Tim holds the Chair in Social Anthropology at the School of Social Science, at the University of Aberdeen, with research interests on, among others, work, environment and identity, domestic organisation and rural economy, migration and rural depopulation, social and environmental aspects of technical change.
Xavier's current research is focused on: 1) the roles of dispersal, predation, herbivory and pathogens on the spatial and temporal dynamics of cyclic field vole populations in an highly fragmented environment; 2) the behavioural and demographic and genetic processes in small semi-isolated populations where localised extinction and dispersal are common place; 3) adaptive management for mitigating the impact of an invasive predators; 4) dynamical feedback between plants and herbivores through silica induction; 5) kinship-induced instability in population dynamics; and 6) disease dynamics in host population dynamics and the role of (single and multiple) host dynamics in (single and multiple) disease dynamics.
Julia has an interdisciplinary background in environmental sciences and environmental economics, with an emphasis on environmental valuation and a growing interest in qualitative analysis. Originally from Spain, Julia joined The James Hutton Institute in September 2010, after a two years research stay in the Institute for Environmental Studies (IVM) of the VU University in Amsterdam and a postdoc in the Basque Centre for Climate Change in Spain.
Her research focuses on the understanding of the relations of society and individuals with water ecosystem services. This is: i) what are the social drivers that affect the provisioning of water ecosystem services and how; ii) what are the benefits that humans derive from water resources and how their changes impact on human welfare; iii) how the use of economic tools and principles can be applied for sustainable water management. In this context, Julia aims to contribute to the development of socio-ecological frameworks for addressing water related problems.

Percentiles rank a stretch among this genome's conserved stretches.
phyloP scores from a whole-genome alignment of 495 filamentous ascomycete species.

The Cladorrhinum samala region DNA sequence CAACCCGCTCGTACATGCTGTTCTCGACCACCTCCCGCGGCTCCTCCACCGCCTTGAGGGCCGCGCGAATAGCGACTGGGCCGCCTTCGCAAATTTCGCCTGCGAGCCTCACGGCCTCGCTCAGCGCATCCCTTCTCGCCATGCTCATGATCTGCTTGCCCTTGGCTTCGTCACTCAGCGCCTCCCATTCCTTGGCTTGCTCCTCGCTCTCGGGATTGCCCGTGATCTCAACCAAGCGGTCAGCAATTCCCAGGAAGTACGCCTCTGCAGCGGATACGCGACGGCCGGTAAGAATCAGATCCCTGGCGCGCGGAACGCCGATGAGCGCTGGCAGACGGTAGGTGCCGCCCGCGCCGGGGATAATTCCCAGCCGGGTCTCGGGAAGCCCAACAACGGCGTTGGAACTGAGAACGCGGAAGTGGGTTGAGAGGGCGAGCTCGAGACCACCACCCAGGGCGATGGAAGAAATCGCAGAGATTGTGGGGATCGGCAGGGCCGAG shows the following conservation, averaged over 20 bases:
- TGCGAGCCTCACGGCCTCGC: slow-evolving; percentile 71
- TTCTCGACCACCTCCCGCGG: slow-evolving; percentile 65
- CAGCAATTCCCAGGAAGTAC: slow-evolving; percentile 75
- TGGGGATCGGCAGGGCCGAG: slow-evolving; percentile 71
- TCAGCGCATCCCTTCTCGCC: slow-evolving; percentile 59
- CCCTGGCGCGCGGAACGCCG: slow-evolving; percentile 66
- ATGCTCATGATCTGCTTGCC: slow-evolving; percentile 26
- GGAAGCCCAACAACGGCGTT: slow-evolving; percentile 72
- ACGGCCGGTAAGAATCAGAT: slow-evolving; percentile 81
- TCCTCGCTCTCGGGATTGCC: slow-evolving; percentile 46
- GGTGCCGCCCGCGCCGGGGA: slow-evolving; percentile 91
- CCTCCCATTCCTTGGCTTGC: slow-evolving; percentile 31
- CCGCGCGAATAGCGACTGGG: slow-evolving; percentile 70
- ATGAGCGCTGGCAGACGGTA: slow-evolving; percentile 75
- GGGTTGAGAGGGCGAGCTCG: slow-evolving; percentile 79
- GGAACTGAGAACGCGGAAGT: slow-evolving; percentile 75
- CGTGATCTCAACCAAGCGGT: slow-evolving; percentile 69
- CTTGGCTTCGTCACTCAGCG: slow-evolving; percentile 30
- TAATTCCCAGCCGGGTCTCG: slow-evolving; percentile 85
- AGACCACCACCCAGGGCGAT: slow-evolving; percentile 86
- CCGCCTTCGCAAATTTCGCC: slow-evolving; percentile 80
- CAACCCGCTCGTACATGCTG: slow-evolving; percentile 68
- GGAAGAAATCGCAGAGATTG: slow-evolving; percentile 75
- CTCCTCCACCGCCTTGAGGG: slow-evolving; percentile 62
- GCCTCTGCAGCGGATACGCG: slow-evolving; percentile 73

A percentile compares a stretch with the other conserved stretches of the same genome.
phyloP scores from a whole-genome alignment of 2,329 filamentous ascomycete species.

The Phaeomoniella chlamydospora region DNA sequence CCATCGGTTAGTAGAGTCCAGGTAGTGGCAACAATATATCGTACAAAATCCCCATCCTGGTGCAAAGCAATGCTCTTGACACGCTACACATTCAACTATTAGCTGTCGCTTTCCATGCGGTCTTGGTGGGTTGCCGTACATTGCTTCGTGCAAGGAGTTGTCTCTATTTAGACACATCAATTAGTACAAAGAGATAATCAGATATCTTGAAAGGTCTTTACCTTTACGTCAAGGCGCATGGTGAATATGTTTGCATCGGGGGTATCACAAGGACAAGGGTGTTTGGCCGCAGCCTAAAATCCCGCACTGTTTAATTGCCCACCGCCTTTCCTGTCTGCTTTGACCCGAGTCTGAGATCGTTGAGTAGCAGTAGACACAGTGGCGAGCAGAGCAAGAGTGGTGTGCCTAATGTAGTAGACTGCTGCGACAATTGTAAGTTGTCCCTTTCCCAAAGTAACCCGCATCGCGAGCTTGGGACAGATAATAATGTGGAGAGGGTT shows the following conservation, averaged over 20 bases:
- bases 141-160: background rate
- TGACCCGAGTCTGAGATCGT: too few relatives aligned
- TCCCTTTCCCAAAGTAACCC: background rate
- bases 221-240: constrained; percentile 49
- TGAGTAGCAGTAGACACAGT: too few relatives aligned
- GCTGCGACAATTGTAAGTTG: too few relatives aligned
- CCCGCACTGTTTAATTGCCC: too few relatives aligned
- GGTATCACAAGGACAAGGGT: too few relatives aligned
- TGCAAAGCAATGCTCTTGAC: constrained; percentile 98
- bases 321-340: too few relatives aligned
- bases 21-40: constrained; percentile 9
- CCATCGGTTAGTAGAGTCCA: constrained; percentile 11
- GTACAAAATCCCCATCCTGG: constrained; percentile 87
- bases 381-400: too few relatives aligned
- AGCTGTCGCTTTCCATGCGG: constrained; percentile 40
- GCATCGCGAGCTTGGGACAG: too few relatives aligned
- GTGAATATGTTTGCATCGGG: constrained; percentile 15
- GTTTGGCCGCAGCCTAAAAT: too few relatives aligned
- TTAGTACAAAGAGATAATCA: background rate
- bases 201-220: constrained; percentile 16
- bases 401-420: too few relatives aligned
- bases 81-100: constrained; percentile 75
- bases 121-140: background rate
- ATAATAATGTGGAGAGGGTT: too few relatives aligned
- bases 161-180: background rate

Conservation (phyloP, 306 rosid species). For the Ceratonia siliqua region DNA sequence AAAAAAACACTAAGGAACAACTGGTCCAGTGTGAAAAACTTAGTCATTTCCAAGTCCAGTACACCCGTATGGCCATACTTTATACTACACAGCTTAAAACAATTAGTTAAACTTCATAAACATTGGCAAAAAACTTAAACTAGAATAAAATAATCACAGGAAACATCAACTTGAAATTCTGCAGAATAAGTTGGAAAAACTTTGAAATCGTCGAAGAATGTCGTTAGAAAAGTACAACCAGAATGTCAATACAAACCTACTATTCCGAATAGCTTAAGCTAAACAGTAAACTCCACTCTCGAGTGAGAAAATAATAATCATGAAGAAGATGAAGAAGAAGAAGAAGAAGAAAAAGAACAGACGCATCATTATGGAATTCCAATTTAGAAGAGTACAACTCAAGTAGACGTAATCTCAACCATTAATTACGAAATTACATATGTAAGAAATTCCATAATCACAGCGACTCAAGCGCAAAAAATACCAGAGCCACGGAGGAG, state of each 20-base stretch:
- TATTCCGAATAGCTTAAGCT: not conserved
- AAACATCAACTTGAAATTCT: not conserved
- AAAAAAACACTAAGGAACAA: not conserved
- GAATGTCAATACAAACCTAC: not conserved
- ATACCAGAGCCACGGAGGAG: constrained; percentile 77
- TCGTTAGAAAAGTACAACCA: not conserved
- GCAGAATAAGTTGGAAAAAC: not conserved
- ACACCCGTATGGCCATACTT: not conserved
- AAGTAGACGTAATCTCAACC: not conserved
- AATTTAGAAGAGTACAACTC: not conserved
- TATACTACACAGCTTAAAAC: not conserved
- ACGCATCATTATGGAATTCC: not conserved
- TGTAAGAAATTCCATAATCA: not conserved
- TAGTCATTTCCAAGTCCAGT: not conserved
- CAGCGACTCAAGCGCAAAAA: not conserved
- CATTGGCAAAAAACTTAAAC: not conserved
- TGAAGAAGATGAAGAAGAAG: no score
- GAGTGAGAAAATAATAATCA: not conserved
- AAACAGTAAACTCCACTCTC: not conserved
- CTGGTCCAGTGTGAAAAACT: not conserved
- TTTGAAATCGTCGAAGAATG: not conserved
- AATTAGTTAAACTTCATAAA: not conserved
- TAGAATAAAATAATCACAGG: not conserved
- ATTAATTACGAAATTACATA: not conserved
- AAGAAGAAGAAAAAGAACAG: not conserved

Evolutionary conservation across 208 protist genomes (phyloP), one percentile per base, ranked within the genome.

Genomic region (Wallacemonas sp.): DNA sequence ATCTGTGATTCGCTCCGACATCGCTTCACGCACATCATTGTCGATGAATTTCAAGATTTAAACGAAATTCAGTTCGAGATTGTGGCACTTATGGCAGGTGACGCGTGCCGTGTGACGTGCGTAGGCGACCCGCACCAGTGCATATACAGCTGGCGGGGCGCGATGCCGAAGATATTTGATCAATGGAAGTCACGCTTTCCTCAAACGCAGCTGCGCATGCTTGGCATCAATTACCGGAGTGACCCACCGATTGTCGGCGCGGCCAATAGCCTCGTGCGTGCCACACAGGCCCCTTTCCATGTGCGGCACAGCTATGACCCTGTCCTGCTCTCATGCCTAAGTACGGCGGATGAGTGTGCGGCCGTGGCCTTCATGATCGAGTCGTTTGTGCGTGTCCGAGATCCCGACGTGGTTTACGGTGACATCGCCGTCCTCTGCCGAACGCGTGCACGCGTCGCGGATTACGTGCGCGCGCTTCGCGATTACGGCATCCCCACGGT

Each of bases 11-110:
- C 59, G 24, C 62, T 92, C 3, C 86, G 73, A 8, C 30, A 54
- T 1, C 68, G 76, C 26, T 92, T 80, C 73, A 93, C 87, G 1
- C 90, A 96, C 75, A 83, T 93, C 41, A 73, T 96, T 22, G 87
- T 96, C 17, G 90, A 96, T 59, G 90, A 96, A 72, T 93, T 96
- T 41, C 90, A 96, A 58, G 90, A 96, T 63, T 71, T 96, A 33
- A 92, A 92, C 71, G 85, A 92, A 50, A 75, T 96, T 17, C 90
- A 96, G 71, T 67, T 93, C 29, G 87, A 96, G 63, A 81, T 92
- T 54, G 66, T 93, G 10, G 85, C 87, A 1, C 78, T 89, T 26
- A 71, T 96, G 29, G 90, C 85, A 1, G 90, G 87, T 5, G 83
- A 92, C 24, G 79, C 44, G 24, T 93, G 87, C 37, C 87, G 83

Julia is particularly interested in the policy use of environmental economic analysis. She is further interested in education and capacity building. She has designed and facilitated several training courses on environmental economics and water management.
My main research and academic focus is aimed at providing (rural & regional) land-use planning & governance systems with a sound operational basis by looking at their potentialities to generate land mosaics and landscapes that minimize environmental and territorial impacts, and match both the thresholds of sustainability set from scientific and institutional perspectives, and the aspirations and needs of different stakeholders. For this purpose I am interested in developing and testing novel conceptual models, and applied methods and tools, useful for unraveling the complexity of socio-ecological and territorial systems from within spatially explicit and socio-politically realistic perspectives. The tools and techniques I am currently testing include Virtual Environments and Visualization, PPGIS/SDSS, Scenario Modeling and other techniques and methods (fractal geometries, fuzzy clustering…) useful to evaluate the complexity and uncertainty of social-ecological systems.
Additionally, I have been lately developing a strong interest in scalar issues and their implications for the sustainable and multi-functional governance and management of rural, regional and natural land systems and landscapes.
Scott is a wildlife ecologist based at the Macaulay Institute in Aberdeen whose reserch aims to understand how natural and anthropogenic factors interact to drive wildlife population dynamics. Using mountain hares in the Scottish uplands as a model system Scott's current work combines large scale, replicated field experiments with cross-sectional and modelling studies to investigate the role of natural factors - such as parasites and food availability, management, and habitat fragmentation on mountain hare population dynamics.
Katrin is an interdisciplinary social scientist with a background in landscape planning, environmental management, and agri-environmental policy making. Her current research project LandscapePartners investigates the contribution of multi-stakeholder partnerships to sustainable landscape management. Katrin is interested in the interaction between social and ecological systems, institutions and governance in landscape and environmental management, as well as land manager attitudes and behaviour.
Adam is senior lecturer at the School of Biological Sciences with research interests in the genetics of stress resistance in crop plants including genetic mapping physiological traits and biotic interactions with a goal of contributing to agricultural sustainability.